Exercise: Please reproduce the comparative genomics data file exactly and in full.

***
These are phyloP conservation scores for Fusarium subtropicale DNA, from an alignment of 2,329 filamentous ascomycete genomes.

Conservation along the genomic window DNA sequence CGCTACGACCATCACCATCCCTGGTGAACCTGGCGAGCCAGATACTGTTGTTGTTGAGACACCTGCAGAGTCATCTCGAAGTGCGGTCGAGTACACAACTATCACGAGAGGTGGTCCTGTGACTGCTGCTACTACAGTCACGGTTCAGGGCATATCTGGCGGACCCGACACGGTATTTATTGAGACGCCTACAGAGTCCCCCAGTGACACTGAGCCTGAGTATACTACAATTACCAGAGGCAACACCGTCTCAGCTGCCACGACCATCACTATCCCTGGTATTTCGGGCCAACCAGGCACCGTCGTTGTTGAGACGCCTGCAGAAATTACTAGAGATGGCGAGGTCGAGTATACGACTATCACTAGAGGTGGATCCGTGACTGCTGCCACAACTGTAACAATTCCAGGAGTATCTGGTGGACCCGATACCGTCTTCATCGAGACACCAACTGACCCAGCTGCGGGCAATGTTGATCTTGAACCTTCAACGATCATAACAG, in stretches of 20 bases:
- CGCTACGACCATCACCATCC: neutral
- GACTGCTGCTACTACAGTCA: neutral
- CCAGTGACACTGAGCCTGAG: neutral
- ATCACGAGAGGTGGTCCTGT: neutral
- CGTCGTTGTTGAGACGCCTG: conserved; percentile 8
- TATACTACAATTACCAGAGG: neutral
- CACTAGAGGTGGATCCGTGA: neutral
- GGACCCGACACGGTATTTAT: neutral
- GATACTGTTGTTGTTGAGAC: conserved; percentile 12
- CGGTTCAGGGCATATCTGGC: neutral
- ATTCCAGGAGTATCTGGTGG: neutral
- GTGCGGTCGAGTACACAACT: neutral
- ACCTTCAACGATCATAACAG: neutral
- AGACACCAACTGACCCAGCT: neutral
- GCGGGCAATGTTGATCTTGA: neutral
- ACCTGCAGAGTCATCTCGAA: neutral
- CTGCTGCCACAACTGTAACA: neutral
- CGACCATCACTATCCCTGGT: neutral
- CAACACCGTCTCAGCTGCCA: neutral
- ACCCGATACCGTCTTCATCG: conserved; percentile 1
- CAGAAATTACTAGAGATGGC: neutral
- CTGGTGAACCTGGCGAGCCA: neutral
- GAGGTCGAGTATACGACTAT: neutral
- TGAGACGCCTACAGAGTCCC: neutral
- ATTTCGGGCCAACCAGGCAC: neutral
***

These are phyloP conservation scores for Fusarium subtropicale DNA, from an alignment of 2,329 filamentous ascomycete genomes.

Conservation along the genomic window DNA sequence CGCTACGACCATCACCATCCCTGGTGAACCTGGCGAGCCAGATACTGTTGTTGTTGAGACACCTGCAGAGTCATCTCGAAGTGCGGTCGAGTACACAACTATCACGAGAGGTGGTCCTGTGACTGCTGCTACTACAGTCACGGTTCAGGGCATATCTGGCGGACCCGACACGGTATTTATTGAGACGCCTACAGAGTCCCCCAGTGACACTGAGCCTGAGTATACTACAATTACCAGAGGCAACACCGTCTCAGCTGCCACGACCATCACTATCCCTGGTATTTCGGGCCAACCAGGCACCGTCGTTGTTGAGACGCCTGCAGAAATTACTAGAGATGGCGAGGTCGAGTATACGACTATCACTAGAGGTGGATCCGTGACTGCTGCCACAACTGTAACAATTCCAGGAGTATCTGGTGGACCCGATACCGTCTTCATCGAGACACCAACTGACCCAGCTGCGGGCAATGTTGATCTTGAACCTTCAACGATCATAACAG, in stretches of 20 bases:
- CGCTACGACCATCACCATCC: neutral
- GACTGCTGCTACTACAGTCA: neutral
- CCAGTGACACTGAGCCTGAG: neutral
- ATCACGAGAGGTGGTCCTGT: neutral
- CGTCGTTGTTGAGACGCCTG: conserved; percentile 8
- TATACTACAATTACCAGAGG: neutral
- CACTAGAGGTGGATCCGTGA: neutral
- GGACCCGACACGGTATTTAT: neutral
- GATACTGTTGTTGTTGAGAC: conserved; percentile 12
- CGGTTCAGGGCATATCTGGC: neutral
- ATTCCAGGAGTATCTGGTGG: neutral
- GTGCGGTCGAGTACACAACT: neutral
- ACCTTCAACGATCATAACAG: neutral
- AGACACCAACTGACCCAGCT: neutral
- GCGGGCAATGTTGATCTTGA: neutral
- ACCTGCAGAGTCATCTCGAA: neutral
- CTGCTGCCACAACTGTAACA: neutral
- CGACCATCACTATCCCTGGT: neutral
- CAACACCGTCTCAGCTGCCA: neutral
- ACCCGATACCGTCTTCATCG: conserved; percentile 1
- CAGAAATTACTAGAGATGGC: neutral
- CTGGTGAACCTGGCGAGCCA: neutral
- GAGGTCGAGTATACGACTAT: neutral
- TGAGACGCCTACAGAGTCCC: neutral
- ATTTCGGGCCAACCAGGCAC: neutral